Sunday, December 5, 2021

A New Strategy with GDB Creditors

By on August 25, 2016

A new negotiation strategy will be sought by Government Development Bank (GDB) President & Chairman Alberto Bacó Bagué, GDB in the institution’s efforts to reach a restructuring deal with its creditors, which have more than $4 billion in GDB debt.

“Promesa and its fiscal control board encourage you to advance [debt-restructuring] negotiations if you could do so. There is work already done,” Bacó told Caribbean Business, in reference to the Puerto Rico Oversight, Management & Economic Stability Act.

By the end of the month, he expects to meet with the GDB’s legal advisers, namely New York-based Cleary Gottlieb and local law firm Pietrantoni Méndez & Álvarez. Bacó, who said he would not resume creditor talks until he catches up, will ask the advisers for a new game plan in restructuring negotiations.

“I would want to add to this negotiation an element of future, of growth—that there could be a win-win formula for all involved,” Bacó said. “I’m sure that during these negotiations, no such ideas have been brought up: that the institution could be better capitalized, there could be participation from the private sector, and if we restructure the governance, there could be more faith [in the GDB’s future].”

Talks between the GDB and its main creditor groups stopped for a few months, following the lawsuit placed against the bank by a group of hedge funds that own GDB debt. Puerto Rico’s federal district court has yet to rule on the matter amid Promesa’s legal stay.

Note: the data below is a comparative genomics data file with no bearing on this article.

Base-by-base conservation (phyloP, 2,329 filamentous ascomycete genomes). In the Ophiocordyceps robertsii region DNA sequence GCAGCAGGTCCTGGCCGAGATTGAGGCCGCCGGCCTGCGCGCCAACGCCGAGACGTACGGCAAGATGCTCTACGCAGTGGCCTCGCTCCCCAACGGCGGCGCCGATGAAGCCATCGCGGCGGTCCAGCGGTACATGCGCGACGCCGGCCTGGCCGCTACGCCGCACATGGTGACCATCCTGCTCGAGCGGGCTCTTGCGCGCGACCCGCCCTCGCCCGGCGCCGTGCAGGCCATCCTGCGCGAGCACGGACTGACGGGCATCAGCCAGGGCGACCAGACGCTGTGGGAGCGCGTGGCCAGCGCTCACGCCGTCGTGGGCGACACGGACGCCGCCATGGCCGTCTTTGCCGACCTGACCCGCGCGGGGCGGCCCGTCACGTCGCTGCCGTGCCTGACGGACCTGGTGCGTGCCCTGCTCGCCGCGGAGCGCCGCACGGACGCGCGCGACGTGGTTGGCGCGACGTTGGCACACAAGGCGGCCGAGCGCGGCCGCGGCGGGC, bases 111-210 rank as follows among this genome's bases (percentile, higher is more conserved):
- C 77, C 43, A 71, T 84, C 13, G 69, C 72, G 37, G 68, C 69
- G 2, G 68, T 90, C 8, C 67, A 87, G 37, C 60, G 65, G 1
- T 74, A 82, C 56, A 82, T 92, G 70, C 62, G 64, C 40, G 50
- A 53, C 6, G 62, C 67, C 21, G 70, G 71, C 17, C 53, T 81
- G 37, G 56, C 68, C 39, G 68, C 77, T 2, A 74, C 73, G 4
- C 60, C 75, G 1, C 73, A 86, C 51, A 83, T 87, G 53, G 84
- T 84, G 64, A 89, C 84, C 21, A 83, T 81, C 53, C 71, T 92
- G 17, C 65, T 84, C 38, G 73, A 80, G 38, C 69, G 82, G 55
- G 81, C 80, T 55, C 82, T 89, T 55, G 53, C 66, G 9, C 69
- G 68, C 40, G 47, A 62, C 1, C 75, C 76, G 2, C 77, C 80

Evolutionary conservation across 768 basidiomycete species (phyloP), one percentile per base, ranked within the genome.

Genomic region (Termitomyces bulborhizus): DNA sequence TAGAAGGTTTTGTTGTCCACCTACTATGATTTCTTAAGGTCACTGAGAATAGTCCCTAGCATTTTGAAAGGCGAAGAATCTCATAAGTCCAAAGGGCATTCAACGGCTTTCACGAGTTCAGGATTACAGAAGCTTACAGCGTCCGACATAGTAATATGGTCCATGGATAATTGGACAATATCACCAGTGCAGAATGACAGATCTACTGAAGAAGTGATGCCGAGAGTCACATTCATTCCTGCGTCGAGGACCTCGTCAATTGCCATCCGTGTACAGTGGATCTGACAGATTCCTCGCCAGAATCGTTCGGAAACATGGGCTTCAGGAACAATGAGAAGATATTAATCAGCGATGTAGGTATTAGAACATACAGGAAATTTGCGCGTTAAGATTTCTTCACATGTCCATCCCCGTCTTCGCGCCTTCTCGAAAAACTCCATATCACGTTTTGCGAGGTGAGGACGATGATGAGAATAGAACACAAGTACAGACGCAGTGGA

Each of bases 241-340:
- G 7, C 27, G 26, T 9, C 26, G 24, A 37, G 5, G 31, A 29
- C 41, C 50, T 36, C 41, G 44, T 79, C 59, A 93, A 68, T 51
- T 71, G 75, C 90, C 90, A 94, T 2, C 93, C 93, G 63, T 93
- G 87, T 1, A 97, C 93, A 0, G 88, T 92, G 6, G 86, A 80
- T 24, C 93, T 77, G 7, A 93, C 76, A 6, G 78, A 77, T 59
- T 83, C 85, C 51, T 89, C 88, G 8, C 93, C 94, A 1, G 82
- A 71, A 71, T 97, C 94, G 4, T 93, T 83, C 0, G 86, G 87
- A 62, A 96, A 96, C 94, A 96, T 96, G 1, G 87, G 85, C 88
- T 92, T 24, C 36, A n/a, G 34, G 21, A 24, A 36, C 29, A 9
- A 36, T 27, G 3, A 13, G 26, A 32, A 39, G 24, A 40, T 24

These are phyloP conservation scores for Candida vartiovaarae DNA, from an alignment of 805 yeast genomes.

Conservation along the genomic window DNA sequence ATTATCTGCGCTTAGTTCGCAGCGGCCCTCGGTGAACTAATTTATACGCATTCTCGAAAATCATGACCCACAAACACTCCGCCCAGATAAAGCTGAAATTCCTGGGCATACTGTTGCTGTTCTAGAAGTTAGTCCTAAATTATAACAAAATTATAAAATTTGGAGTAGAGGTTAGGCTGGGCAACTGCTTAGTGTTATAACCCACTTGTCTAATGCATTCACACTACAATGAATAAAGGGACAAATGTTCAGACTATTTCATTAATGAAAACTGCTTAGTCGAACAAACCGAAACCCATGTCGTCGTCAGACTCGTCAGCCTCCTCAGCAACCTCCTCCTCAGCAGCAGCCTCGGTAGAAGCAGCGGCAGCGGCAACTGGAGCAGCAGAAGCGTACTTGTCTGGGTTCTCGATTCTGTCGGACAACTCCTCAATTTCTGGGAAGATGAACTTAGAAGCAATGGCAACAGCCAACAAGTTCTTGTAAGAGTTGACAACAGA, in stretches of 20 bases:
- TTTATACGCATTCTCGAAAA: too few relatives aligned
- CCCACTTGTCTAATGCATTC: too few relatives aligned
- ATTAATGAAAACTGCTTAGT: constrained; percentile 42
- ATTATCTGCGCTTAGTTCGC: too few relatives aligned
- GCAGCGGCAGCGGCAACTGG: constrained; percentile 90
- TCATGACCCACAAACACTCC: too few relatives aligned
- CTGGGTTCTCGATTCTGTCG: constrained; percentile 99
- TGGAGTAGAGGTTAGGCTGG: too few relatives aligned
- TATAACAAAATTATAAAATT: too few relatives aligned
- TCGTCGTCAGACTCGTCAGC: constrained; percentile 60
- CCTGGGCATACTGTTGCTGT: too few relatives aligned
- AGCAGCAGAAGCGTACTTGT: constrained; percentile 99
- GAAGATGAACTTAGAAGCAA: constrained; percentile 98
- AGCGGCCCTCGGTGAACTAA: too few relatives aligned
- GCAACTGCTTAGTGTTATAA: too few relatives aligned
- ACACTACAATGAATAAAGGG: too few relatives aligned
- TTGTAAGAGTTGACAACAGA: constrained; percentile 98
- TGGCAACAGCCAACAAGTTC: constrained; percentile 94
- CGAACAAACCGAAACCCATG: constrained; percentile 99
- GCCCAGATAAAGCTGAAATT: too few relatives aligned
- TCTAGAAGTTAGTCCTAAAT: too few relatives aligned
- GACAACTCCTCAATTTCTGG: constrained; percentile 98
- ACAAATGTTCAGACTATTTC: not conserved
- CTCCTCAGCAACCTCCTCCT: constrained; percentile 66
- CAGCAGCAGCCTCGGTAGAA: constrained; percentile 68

Alberto Bacó Bagué, Economic Development & Commerce secretary and GDB president & chairman, makes his case for keeping and reviving the government bank. (CB Photo | Jaime Rivera)

Alberto Bacó Bagué, Economic Development & Commerce secretary and GDB president & chairman, makes his case for keeping and reviving the government bank. (CB Photo | Jaime Rivera)

“We have to reach different agreements. If we sit down in good faith and we accept cuts—that is already on the table. But the cuts do not have to be final,” the new GDB chief commented. “We have already put aside all these ideas of having an entry point [restructuring strategy], etc.—things we cannot do. Having done so, it is more doable to sit down and present [creditors] with my ideas to capitalize the bank.”

Bacó assured there are ways in which creditors could have a say on the matter, such as granting them representation on the bank’s board. Creditors could elect to take a cut to their principal and exit, or “choose to participate on the upside, but with real things,” he went on to say.

Then there are local credit unions, or cooperativas, which also own a large chunk of the GDB’s outstanding debt. After the bank reached deals with some of them earlier this summer, interest payments on the GDB debt were not made on Aug. 1. Gov. Alejandro García Padilla halted the $28 million payment, despite previously receiving the go-ahead from the bank’s board.

“That is a very important sector. We have to work with [credit unions]. I already had a first meeting with them. They have a long-term vision and are fundamental for small and midsize businesses in Puerto Rico,” Bacó said, adding that “the time of crisis will pass” and his priority is to pay all GDB creditors.

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